Fred Hampton Jr. comes to Urbana to witness the Patrick Thompson Trial Wednesday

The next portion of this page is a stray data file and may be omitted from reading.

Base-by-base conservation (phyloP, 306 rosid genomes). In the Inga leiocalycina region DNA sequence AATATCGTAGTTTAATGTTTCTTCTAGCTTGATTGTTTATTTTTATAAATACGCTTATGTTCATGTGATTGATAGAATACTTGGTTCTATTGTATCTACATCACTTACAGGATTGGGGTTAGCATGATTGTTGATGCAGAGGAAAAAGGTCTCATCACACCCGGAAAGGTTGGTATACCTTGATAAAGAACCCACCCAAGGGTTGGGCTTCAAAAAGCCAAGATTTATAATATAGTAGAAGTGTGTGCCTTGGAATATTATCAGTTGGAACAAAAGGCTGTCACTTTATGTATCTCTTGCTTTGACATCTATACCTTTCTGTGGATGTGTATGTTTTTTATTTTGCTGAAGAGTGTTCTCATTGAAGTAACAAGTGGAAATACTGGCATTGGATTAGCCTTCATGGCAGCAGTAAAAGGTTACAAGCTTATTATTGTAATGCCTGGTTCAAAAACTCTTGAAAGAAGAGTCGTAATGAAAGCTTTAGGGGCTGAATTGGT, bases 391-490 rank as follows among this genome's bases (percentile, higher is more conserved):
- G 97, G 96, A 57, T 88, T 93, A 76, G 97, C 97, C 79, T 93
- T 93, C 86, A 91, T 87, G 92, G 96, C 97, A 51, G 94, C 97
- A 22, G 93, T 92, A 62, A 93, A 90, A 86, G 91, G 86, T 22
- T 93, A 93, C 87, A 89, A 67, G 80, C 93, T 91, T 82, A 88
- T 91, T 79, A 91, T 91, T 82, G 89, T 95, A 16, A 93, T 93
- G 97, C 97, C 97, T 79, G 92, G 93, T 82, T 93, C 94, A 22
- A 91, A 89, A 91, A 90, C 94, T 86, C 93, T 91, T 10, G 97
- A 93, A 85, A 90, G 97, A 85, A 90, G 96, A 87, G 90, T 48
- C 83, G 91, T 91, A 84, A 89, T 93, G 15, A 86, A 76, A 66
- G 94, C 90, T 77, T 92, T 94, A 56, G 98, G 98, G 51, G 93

Wednesday, Feb. 7, from 9 a.m. until 4 p.m. Champaign County Courthouse, downtown Urbana, Main and Vine, Courtroom A Press conference at noon lunch break with Chairman Fred Hampton, Jr. at the Independent Media Center (old Urbana post office behind the Courthouse) On Wednesday, February 7, a judge will hear testimony from several witnesses in an attempt to gain Patrick Thompson a new trial. In July 2006, Thompson was found guilty of home invasion and sexual abuse. Thompson’s new attorney, Robert Kirchner, is claiming that Thompson received ineffective counsel and has not had a fair trial. On January 5, 2007, six witnesses appeared in the first day of the post-trial hearings. This Wednesday, Thompson’s former attorney Harvey Welch will take the stand, along with Thompson himself, the accuser, and others. We will be holding a press conference at the noon lunch break with Chairman Fred Hampton, Jr., prison activist and founder of the Prisoners of Conscience Committee (P.O.C.C.). Patrick Thompson is the co-founder of V.E.Y.A. (Visionaries and Educators of Youth and Adults) and one of the videographers who created a controversial documentary in 2004 called Citizen’s Watch. The documentary exposed the unfair treatment of the black community by local police in Champaign and Urbana. In August 2004, Thompson was charged with felony eavesdropping, charges which were later dropped. The same month he was also accused by a woman of home invasion and sexual abuse. Thompson’s supporters believe the two incidents are related and are retribution for his political activism. Fred Hampton, Jr. is a grassroots activist who has worked inside and outside of the prison system for change. He is the son of Fred Hampton, Sr., head of the Black Panther Party in Chicago who was murdered by Chicago Police on December 4, 1969. Just weeks later, Fred Hampton, Jr. was born into the struggle and has carried on his father’s organizing. In 1990, he became President of the National People’s Democratic Uhuru Movement (N.P.D.U.M.). While incarcerated for nine years on an alleged arson, he founded the Prisoners of Conscience Committee (P.O.C.C.). Since his release in 2001, he has become one of the foremost fighters against America’s prisons, what he calls our modern day “concentration camps.” For more information see “More Testimony Comes to Light in Post-trial Motion for Patrick Thompson” at *Please be patient with the court police, as we have seen an increase of enforcing quiet in the courtroom. If late, you may have to wait for a recess to enter the courtroom.